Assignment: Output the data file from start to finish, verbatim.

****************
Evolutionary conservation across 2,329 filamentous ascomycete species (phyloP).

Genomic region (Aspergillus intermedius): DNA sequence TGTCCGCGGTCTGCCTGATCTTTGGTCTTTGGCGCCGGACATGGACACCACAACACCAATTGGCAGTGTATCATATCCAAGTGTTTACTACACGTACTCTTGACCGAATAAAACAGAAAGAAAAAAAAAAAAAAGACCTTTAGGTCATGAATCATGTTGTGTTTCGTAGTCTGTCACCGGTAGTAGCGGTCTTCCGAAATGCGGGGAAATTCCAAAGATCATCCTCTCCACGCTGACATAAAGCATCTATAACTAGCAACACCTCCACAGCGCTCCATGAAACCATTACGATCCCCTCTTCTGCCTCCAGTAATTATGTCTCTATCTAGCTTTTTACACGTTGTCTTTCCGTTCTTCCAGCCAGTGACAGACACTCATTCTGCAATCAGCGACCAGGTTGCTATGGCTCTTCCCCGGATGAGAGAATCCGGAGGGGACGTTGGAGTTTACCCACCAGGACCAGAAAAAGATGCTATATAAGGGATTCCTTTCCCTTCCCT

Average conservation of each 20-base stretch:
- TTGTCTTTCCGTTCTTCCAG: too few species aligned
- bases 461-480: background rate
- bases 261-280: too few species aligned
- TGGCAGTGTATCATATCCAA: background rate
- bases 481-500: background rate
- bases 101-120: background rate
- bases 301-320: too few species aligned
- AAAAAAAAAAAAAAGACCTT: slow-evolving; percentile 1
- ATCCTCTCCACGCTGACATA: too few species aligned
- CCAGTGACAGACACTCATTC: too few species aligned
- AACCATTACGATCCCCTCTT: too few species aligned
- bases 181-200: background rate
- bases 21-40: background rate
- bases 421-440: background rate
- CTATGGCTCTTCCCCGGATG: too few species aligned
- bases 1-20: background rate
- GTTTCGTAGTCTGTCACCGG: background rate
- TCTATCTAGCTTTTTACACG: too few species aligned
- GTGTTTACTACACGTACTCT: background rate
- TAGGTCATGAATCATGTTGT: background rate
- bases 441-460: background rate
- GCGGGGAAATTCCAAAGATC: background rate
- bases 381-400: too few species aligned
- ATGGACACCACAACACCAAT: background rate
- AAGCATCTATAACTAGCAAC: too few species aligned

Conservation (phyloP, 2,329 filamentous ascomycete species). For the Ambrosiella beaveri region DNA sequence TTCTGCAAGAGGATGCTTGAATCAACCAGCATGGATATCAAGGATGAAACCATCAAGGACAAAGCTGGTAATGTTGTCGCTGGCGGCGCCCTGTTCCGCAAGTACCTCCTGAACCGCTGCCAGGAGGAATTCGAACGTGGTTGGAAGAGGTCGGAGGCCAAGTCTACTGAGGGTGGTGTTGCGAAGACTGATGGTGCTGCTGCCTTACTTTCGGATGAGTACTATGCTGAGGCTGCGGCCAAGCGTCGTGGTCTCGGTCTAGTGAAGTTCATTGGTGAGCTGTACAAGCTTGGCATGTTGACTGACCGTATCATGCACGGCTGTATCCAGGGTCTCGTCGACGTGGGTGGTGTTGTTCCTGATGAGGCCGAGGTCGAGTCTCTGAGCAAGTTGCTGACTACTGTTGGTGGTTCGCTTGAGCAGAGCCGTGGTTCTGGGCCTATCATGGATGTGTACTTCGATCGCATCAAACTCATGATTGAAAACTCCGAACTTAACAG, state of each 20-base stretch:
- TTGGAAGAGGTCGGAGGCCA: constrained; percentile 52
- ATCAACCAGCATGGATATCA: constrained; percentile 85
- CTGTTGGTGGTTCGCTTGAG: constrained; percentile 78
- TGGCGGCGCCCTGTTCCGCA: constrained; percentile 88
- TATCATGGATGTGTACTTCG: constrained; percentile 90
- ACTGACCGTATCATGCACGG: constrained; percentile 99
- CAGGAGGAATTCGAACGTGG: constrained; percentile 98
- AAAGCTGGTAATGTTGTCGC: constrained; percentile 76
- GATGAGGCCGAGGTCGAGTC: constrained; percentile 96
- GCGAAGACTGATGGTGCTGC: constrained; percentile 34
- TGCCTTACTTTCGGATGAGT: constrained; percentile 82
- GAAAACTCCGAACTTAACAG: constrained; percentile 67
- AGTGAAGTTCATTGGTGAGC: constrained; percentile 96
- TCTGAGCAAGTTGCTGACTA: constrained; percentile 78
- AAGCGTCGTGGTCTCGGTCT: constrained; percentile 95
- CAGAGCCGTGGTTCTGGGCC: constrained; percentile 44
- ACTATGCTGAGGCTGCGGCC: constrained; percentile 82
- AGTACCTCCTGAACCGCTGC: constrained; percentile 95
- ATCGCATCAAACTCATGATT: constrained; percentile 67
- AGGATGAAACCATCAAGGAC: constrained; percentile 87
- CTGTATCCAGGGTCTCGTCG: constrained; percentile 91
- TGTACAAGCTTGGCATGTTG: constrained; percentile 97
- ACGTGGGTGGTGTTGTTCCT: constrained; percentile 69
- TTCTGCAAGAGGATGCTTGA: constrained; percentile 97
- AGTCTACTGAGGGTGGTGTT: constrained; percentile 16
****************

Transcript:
Evolutionary conservation across 2,329 filamentous ascomycete species (phyloP).

Genomic region (Aspergillus intermedius): DNA sequence TGTCCGCGGTCTGCCTGATCTTTGGTCTTTGGCGCCGGACATGGACACCACAACACCAATTGGCAGTGTATCATATCCAAGTGTTTACTACACGTACTCTTGACCGAATAAAACAGAAAGAAAAAAAAAAAAAAGACCTTTAGGTCATGAATCATGTTGTGTTTCGTAGTCTGTCACCGGTAGTAGCGGTCTTCCGAAATGCGGGGAAATTCCAAAGATCATCCTCTCCACGCTGACATAAAGCATCTATAACTAGCAACACCTCCACAGCGCTCCATGAAACCATTACGATCCCCTCTTCTGCCTCCAGTAATTATGTCTCTATCTAGCTTTTTACACGTTGTCTTTCCGTTCTTCCAGCCAGTGACAGACACTCATTCTGCAATCAGCGACCAGGTTGCTATGGCTCTTCCCCGGATGAGAGAATCCGGAGGGGACGTTGGAGTTTACCCACCAGGACCAGAAAAAGATGCTATATAAGGGATTCCTTTCCCTTCCCT

Average conservation of each 20-base stretch:
- TTGTCTTTCCGTTCTTCCAG: too few species aligned
- bases 461-480: background rate
- bases 261-280: too few species aligned
- TGGCAGTGTATCATATCCAA: background rate
- bases 481-500: background rate
- bases 101-120: background rate
- bases 301-320: too few species aligned
- AAAAAAAAAAAAAAGACCTT: slow-evolving; percentile 1
- ATCCTCTCCACGCTGACATA: too few species aligned
- CCAGTGACAGACACTCATTC: too few species aligned
- AACCATTACGATCCCCTCTT: too few species aligned
- bases 181-200: background rate
- bases 21-40: background rate
- bases 421-440: background rate
- CTATGGCTCTTCCCCGGATG: too few species aligned
- bases 1-20: background rate
- GTTTCGTAGTCTGTCACCGG: background rate
- TCTATCTAGCTTTTTACACG: too few species aligned
- GTGTTTACTACACGTACTCT: background rate
- TAGGTCATGAATCATGTTGT: background rate
- bases 441-460: background rate
- GCGGGGAAATTCCAAAGATC: background rate
- bases 381-400: too few species aligned
- ATGGACACCACAACACCAAT: background rate
- AAGCATCTATAACTAGCAAC: too few species aligned

Conservation (phyloP, 2,329 filamentous ascomycete species). For the Ambrosiella beaveri region DNA sequence TTCTGCAAGAGGATGCTTGAATCAACCAGCATGGATATCAAGGATGAAACCATCAAGGACAAAGCTGGTAATGTTGTCGCTGGCGGCGCCCTGTTCCGCAAGTACCTCCTGAACCGCTGCCAGGAGGAATTCGAACGTGGTTGGAAGAGGTCGGAGGCCAAGTCTACTGAGGGTGGTGTTGCGAAGACTGATGGTGCTGCTGCCTTACTTTCGGATGAGTACTATGCTGAGGCTGCGGCCAAGCGTCGTGGTCTCGGTCTAGTGAAGTTCATTGGTGAGCTGTACAAGCTTGGCATGTTGACTGACCGTATCATGCACGGCTGTATCCAGGGTCTCGTCGACGTGGGTGGTGTTGTTCCTGATGAGGCCGAGGTCGAGTCTCTGAGCAAGTTGCTGACTACTGTTGGTGGTTCGCTTGAGCAGAGCCGTGGTTCTGGGCCTATCATGGATGTGTACTTCGATCGCATCAAACTCATGATTGAAAACTCCGAACTTAACAG, state of each 20-base stretch:
- TTGGAAGAGGTCGGAGGCCA: constrained; percentile 52
- ATCAACCAGCATGGATATCA: constrained; percentile 85
- CTGTTGGTGGTTCGCTTGAG: constrained; percentile 78
- TGGCGGCGCCCTGTTCCGCA: constrained; percentile 88
- TATCATGGATGTGTACTTCG: constrained; percentile 90
- ACTGACCGTATCATGCACGG: constrained; percentile 99
- CAGGAGGAATTCGAACGTGG: constrained; percentile 98
- AAAGCTGGTAATGTTGTCGC: constrained; percentile 76
- GATGAGGCCGAGGTCGAGTC: constrained; percentile 96
- GCGAAGACTGATGGTGCTGC: constrained; percentile 34
- TGCCTTACTTTCGGATGAGT: constrained; percentile 82
- GAAAACTCCGAACTTAACAG: constrained; percentile 67
- AGTGAAGTTCATTGGTGAGC: constrained; percentile 96
- TCTGAGCAAGTTGCTGACTA: constrained; percentile 78
- AAGCGTCGTGGTCTCGGTCT: constrained; percentile 95
- CAGAGCCGTGGTTCTGGGCC: constrained; percentile 44
- ACTATGCTGAGGCTGCGGCC: constrained; percentile 82
- AGTACCTCCTGAACCGCTGC: constrained; percentile 95
- ATCGCATCAAACTCATGATT: constrained; percentile 67
- AGGATGAAACCATCAAGGAC: constrained; percentile 87
- CTGTATCCAGGGTCTCGTCG: constrained; percentile 91
- TGTACAAGCTTGGCATGTTG: constrained; percentile 97
- ACGTGGGTGGTGTTGTTCCT: constrained; percentile 69
- TTCTGCAAGAGGATGCTTGA: constrained; percentile 97
- AGTCTACTGAGGGTGGTGTT: constrained; percentile 16